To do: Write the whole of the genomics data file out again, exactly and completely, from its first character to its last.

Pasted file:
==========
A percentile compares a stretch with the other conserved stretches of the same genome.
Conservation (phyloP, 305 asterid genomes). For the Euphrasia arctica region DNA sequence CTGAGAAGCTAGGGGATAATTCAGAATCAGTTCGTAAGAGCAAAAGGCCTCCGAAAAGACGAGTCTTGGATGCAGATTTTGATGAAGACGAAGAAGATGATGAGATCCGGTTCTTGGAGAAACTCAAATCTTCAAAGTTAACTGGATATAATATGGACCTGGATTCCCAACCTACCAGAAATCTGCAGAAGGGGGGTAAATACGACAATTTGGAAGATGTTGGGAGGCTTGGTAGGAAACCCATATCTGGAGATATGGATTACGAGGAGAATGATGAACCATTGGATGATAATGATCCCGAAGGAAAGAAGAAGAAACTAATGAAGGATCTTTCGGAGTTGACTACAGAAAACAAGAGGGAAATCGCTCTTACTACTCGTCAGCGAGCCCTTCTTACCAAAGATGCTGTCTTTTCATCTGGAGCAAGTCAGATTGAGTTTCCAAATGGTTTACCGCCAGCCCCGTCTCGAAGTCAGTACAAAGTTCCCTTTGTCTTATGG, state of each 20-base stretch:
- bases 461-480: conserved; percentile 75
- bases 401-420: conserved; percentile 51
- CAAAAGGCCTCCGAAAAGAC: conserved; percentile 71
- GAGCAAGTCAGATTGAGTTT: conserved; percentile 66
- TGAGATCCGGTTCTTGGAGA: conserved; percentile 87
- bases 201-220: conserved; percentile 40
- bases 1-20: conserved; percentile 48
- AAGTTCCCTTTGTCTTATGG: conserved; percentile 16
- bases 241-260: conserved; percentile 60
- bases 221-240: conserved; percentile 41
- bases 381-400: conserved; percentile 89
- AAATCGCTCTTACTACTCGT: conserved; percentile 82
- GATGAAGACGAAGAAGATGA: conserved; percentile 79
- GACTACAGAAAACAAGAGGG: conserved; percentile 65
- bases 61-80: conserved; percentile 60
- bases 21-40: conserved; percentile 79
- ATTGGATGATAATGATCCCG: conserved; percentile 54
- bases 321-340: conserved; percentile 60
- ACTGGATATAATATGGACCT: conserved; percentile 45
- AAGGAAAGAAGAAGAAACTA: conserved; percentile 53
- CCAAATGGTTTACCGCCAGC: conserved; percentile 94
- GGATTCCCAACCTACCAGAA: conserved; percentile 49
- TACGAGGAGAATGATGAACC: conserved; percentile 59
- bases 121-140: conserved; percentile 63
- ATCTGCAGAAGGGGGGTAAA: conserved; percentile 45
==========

A percentile compares a stretch with the other conserved stretches of the same genome.
Conservation (phyloP, 305 asterid genomes). For the Euphrasia arctica region DNA sequence CTGAGAAGCTAGGGGATAATTCAGAATCAGTTCGTAAGAGCAAAAGGCCTCCGAAAAGACGAGTCTTGGATGCAGATTTTGATGAAGACGAAGAAGATGATGAGATCCGGTTCTTGGAGAAACTCAAATCTTCAAAGTTAACTGGATATAATATGGACCTGGATTCCCAACCTACCAGAAATCTGCAGAAGGGGGGTAAATACGACAATTTGGAAGATGTTGGGAGGCTTGGTAGGAAACCCATATCTGGAGATATGGATTACGAGGAGAATGATGAACCATTGGATGATAATGATCCCGAAGGAAAGAAGAAGAAACTAATGAAGGATCTTTCGGAGTTGACTACAGAAAACAAGAGGGAAATCGCTCTTACTACTCGTCAGCGAGCCCTTCTTACCAAAGATGCTGTCTTTTCATCTGGAGCAAGTCAGATTGAGTTTCCAAATGGTTTACCGCCAGCCCCGTCTCGAAGTCAGTACAAAGTTCCCTTTGTCTTATGG, state of each 20-base stretch:
- bases 461-480: conserved; percentile 75
- bases 401-420: conserved; percentile 51
- CAAAAGGCCTCCGAAAAGAC: conserved; percentile 71
- GAGCAAGTCAGATTGAGTTT: conserved; percentile 66
- TGAGATCCGGTTCTTGGAGA: conserved; percentile 87
- bases 201-220: conserved; percentile 40
- bases 1-20: conserved; percentile 48
- AAGTTCCCTTTGTCTTATGG: conserved; percentile 16
- bases 241-260: conserved; percentile 60
- bases 221-240: conserved; percentile 41
- bases 381-400: conserved; percentile 89
- AAATCGCTCTTACTACTCGT: conserved; percentile 82
- GATGAAGACGAAGAAGATGA: conserved; percentile 79
- GACTACAGAAAACAAGAGGG: conserved; percentile 65
- bases 61-80: conserved; percentile 60
- bases 21-40: conserved; percentile 79
- ATTGGATGATAATGATCCCG: conserved; percentile 54
- bases 321-340: conserved; percentile 60
- ACTGGATATAATATGGACCT: conserved; percentile 45
- AAGGAAAGAAGAAGAAACTA: conserved; percentile 53
- CCAAATGGTTTACCGCCAGC: conserved; percentile 94
- GGATTCCCAACCTACCAGAA: conserved; percentile 49
- TACGAGGAGAATGATGAACC: conserved; percentile 59
- bases 121-140: conserved; percentile 63
- ATCTGCAGAAGGGGGGTAAA: conserved; percentile 45